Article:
Check with social services, Dept of Aging in your area. Ask for an assessment of your loved ones needs. If the financial issues are just or wrong(depending on what you are looking at) the loved can be entitled to outside help from social services. if this is the case, ask for an application for YOU to be the caregiver/companion. my mom is eligible for 12 hours of companionship/caregiving free of charge to her a week. i decided to look for something else to make money as my mom enjoys seeing another face other than me sometimes(dont we all?). there are also family caregiver grants available in some states/cities. im in virginia and its only $500 a year and it was not given out last year do to lack of city funds. it wasnt alot of help, but maybe it can give a good start to some..good luck to all.
Helpful Answer (5)

Given the costs that I described in my previous post, and the burdons on myself for managing finances and house maintenance, large medical issues, and covering the care gaps, assisted living++++ would have been the ideal solution, however, Mom was never the independent social person her sister was, and was ill-equipped to fare well in that environment until three years later when she went from hospital to rehab, to assisted living++++. In the meantime, the costs of assisted living came down to a more affordable level and different all-inclusive services package deals became available in our area. Assisted Living++++ costs ranged up to $84,000 per year in 2006, and NH prices ranged up to $120,000 in 2010 in our area. Mom is well-taken care of for $5500 per month now. This makes sense if you can reduce the cost of the patient's maintenance by eliminating the costs of housing, utilities, house maintenance contracts, security monitoring, dish TV, lawn service, snow removal, and food which would liberate at least $14000 per year from the budget toward the cost of Assisted Living++++. The AL facility has excellent gerontologists visit weekly, as well as a hairdresser. Easypeasy.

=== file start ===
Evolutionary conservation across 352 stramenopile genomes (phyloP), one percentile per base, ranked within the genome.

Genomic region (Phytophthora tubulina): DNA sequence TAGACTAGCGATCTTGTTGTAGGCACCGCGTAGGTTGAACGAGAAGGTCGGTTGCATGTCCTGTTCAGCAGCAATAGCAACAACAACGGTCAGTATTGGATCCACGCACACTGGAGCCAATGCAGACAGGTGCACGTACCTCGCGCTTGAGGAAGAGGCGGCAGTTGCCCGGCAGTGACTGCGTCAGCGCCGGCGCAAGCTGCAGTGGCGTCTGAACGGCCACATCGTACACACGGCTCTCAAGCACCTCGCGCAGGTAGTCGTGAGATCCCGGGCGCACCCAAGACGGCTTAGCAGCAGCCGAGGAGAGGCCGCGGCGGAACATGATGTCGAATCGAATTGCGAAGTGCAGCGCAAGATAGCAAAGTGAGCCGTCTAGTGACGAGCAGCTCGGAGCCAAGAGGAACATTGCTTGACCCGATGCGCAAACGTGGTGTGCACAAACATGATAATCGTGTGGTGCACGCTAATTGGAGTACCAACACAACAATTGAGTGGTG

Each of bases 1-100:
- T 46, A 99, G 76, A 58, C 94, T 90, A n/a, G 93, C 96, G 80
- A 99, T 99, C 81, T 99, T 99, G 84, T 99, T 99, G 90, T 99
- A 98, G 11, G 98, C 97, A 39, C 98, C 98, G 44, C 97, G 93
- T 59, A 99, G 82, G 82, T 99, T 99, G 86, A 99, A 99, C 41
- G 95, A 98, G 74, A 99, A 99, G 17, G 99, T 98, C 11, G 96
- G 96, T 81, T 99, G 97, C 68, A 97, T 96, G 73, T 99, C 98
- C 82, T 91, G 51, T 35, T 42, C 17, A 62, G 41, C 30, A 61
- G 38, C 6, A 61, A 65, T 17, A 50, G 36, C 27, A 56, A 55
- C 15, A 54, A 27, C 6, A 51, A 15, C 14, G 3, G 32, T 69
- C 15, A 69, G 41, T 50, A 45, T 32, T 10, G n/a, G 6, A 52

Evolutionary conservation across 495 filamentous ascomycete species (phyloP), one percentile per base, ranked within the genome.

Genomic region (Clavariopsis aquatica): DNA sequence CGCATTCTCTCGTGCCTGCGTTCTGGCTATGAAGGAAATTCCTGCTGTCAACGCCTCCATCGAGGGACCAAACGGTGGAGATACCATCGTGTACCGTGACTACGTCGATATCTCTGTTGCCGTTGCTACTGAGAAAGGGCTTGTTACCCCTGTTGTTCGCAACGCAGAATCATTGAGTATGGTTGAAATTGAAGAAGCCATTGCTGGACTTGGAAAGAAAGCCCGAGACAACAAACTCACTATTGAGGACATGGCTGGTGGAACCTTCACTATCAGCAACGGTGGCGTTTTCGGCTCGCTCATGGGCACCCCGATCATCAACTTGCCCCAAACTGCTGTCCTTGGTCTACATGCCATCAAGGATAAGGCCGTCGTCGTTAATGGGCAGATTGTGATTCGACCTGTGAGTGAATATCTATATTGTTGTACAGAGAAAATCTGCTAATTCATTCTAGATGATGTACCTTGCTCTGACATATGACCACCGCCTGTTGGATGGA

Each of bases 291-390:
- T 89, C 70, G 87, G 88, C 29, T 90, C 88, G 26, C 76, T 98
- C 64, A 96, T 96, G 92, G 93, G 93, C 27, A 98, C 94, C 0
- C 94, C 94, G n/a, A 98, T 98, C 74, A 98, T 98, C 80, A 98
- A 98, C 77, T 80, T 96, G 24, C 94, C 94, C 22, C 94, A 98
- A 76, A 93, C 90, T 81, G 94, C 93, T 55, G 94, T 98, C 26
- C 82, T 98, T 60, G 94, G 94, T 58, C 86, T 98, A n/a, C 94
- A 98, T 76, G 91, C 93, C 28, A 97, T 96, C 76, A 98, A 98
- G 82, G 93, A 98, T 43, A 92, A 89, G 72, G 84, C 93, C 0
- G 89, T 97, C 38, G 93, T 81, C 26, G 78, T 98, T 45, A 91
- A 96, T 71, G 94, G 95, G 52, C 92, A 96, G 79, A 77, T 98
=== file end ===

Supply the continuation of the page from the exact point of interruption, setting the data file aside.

Helpful Answer (5)

Moorhead - room and board implies that this is a hotel type situation for the roomer. It's not. They are doing all the work in the "board" for not only their own food, but that of the person they are caring for, who most likely has much different dietary needs than the caretaker. Add to that the fact that the caretaker will be on call 24/7, and yes, you will need to pay a wage. This is not a job I would ever sign up for, especially on a live in basis. You can't go home to get off duty, because your home is your workplace. You can't go anywhere to de-stress. It's a tough job. Pay well.